I thought I would join another reading challenge.
YALSA’s Hub Reading Challenge focuses on books that appear on several prize lists compiled by the ALA and YALSA. To complete the challenge, you read 25 of the 83 books on the challenge list between now and June 22. I really like that this list includes such a variety of titles—some of the best YA of the year, including this year’s Printz winner, but also popular books and even adult books (the books that won the Alex Award, which is given to adult books with crossover teen appeal).
Over the past two weeks, I’ve read these books on The Hub’s list:
Cynthia Levinson’s We’ve Got a Job: The 1963 Birmingham Children’s March. This book, a nominee for the 2013 Award for Excellence in Nonfiction, tells the story of four African-American children and teens who participated in the civil rights movement in Birmingham, Alabama. Over the course of nine days in May, 1963, about 4000 African-American children and teens were arrested for marching to protest segregation. The children’s nonviolent march, abuse at the hands of police, and arrests brought international attention to the problem of segregation and were a catalyst for achieving desegregation in one of the South’s most racist cities. I didn’t know about this particular civil rights story, and I found the book fascinating. I wished it had been a bit shorter: a lot of background information is shared about the civil rights movement and about the actions of many other people during this period in Birmingham, and the narrative drags a bit at certain points. But it’s an interesting and important story.
Gaby Rodriguez’s The Pregancy Project. This book appears on the Top 10 Quick Picks for Reluctant Young Adult Readers. Because I don’t follow the news very closely, I had never heard of Gaby’s story, but it will probably be familiar to many readers (and watchers of Lifetime movies!): as a high school senior, she faked a pregnancy for her senior project in order to investigate the issue of teen pregnancy. The project wouldn’t make much sense taken out of the context of Gaby’s own family: her mother had her first child when she was 14 and many of Gaby’s 7 siblings also became teen parents. She herself was determined to avoid becoming a teen parent herself, but she was curious how attitudes towards her—from family members, teachers, and friends at school—would change if she became pregnant. Even though she explains her rationale for the project at length, I still had a hard time understanding what she really wanted to gain from it or how she could logically be considered a voice for pregnant teens, given that her pregnancy was faked. Her personal story is compelling, however, and she comes across as an earnest and thoughtful young woman. It really is a quick read—it only took me a little over an hour to read it. And I think a lot of teens would find this book quite absorbing.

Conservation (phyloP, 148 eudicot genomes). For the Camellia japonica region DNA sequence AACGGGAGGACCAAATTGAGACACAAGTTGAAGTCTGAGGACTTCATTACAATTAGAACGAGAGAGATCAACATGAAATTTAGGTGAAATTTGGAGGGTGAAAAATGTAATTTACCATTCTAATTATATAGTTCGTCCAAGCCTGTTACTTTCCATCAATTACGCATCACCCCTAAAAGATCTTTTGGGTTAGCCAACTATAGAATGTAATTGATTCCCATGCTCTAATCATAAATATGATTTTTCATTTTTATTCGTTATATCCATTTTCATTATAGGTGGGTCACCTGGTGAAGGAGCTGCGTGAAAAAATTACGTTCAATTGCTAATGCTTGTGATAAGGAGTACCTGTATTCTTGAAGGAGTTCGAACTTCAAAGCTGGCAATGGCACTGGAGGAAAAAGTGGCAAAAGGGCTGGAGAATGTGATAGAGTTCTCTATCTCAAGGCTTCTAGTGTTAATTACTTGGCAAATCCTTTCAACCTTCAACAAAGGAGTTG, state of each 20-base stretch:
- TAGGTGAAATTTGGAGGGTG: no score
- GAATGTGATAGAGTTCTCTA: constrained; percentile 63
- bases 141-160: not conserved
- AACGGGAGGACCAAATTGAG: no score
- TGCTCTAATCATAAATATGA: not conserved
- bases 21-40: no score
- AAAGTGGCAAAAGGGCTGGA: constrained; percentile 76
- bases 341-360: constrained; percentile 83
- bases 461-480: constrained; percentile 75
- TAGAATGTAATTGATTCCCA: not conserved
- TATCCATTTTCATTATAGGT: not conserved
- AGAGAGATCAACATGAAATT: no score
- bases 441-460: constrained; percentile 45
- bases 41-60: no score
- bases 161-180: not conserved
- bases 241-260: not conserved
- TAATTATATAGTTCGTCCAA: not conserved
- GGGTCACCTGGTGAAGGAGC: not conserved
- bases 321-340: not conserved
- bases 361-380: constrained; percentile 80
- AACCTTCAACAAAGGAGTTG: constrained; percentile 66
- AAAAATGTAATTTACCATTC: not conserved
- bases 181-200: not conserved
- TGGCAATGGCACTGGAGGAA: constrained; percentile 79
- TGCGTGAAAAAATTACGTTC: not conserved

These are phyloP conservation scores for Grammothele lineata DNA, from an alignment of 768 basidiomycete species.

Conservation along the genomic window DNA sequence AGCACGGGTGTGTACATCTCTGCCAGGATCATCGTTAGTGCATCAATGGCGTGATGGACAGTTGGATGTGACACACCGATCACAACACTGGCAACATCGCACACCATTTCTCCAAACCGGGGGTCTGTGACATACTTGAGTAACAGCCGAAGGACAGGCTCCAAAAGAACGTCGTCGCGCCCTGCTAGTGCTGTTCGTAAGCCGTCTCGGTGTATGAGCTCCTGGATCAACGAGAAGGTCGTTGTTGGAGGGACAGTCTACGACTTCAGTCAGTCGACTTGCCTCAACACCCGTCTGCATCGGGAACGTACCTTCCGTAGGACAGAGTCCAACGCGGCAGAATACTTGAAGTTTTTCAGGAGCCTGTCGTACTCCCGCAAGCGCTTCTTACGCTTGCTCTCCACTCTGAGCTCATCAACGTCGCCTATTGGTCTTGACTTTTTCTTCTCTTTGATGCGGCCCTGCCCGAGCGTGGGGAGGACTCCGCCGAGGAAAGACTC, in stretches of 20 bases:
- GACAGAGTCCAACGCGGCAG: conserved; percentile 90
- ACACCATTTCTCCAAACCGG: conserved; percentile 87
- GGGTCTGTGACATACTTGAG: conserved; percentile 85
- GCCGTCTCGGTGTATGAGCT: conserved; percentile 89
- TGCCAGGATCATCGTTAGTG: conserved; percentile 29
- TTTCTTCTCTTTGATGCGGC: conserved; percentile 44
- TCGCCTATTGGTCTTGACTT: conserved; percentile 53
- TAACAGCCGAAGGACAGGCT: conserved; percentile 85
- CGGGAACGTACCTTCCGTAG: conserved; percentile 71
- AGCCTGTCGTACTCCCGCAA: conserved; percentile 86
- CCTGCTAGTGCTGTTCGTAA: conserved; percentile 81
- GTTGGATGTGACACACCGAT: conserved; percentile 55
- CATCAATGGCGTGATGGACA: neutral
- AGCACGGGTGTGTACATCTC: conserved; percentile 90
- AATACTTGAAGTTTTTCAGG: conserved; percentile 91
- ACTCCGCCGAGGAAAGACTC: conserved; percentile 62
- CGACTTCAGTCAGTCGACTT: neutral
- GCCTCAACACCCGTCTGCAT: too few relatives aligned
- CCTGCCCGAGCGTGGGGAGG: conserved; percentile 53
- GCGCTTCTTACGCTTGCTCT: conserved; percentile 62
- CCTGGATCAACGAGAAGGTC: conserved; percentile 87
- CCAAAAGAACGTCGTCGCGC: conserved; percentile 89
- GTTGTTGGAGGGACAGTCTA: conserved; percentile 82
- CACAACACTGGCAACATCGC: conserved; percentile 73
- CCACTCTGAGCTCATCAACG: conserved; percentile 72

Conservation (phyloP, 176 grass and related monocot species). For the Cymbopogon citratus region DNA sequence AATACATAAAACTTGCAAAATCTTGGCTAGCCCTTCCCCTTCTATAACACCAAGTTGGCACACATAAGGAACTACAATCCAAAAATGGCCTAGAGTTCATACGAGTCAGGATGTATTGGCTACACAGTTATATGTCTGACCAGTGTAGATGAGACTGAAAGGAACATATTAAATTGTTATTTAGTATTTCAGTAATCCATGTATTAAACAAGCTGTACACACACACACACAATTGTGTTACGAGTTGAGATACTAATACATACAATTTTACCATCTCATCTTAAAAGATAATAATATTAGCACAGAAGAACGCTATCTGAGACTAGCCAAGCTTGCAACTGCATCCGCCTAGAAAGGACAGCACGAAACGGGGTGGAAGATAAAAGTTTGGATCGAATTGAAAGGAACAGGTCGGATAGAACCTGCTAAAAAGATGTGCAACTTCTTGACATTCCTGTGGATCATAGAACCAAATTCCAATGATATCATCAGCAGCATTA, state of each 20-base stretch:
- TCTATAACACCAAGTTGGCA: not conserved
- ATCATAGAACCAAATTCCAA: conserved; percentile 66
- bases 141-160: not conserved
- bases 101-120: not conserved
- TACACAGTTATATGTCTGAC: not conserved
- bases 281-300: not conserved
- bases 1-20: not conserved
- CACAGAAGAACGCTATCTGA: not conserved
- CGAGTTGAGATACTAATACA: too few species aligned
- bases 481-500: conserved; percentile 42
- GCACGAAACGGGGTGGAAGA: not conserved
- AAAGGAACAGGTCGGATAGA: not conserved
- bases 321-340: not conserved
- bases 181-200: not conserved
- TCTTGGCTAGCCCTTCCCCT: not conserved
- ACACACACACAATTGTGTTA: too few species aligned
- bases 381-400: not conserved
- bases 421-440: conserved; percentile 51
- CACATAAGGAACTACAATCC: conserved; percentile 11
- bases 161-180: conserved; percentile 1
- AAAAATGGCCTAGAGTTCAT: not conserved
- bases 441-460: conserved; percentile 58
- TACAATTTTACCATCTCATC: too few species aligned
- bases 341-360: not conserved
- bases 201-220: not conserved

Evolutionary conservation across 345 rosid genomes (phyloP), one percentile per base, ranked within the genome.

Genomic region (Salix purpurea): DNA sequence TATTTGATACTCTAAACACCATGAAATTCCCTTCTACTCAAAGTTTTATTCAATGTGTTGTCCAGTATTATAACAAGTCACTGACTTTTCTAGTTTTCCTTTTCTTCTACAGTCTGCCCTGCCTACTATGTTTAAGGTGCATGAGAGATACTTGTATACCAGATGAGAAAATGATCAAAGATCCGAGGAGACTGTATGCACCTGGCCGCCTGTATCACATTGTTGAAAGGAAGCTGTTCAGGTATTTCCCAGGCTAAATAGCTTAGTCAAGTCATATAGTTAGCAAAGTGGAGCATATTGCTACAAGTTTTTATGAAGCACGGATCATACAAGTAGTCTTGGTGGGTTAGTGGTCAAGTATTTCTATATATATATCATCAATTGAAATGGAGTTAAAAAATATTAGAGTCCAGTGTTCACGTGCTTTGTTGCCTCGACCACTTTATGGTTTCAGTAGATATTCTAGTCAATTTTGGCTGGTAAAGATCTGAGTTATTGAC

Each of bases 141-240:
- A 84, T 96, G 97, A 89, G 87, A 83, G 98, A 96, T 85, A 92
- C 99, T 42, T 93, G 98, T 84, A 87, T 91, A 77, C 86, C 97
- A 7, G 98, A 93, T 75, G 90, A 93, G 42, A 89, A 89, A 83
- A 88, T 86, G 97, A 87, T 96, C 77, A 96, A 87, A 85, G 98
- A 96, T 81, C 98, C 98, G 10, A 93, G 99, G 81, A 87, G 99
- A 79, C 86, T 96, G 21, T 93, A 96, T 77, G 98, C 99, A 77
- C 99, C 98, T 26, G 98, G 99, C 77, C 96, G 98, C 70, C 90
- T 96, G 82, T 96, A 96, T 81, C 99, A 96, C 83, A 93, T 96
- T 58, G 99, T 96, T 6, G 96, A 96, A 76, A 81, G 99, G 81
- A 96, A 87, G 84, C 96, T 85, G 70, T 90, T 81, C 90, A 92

Steve Sheinkin’s Bomb: The Race to Build—and Steal—the World’s Most Dangerous Weapon. This book won the Award for Excellence in Nonfiction as well as a Newbery Honor—most deservedly. It’s one of the best nonfiction books I’ve read in the past few years. Sheinkin takes an incredibly complicated story—actually three incredibly complicated stories—and weaves them together into one can’t-put-it-down narrative. First, there’s the story of scientists in the U.S. working to build the first atomic bomb. Second, there’s the story of the Russians trying to steal information about the U.S. scientists’ work. And third, there’s the story of Allied attempts to keep the Germans from building the bomb first. Each of the three threads has its share of espionage and intrigue. I expect this book will be in my Top 10 for the year.
Raina Telgemeier’s graphic novel, Drama, shows up on three lists: it was named a Stonewall Honor Book , and it also made it onto the list of Popular Paperbacks and Great Graphic Novels . I really enjoyed this story about a middle-school girl named Callie who is a total theater geek. She’d love to star in the school’s musical, but she can’t sing, so she works on set design instead. Telgemeier has such a light touch as a writer: she doesn’t gloss over the pain of middle school and the disappointment of first loves, but she also manages to create characters who have interesting and rich and happy lives.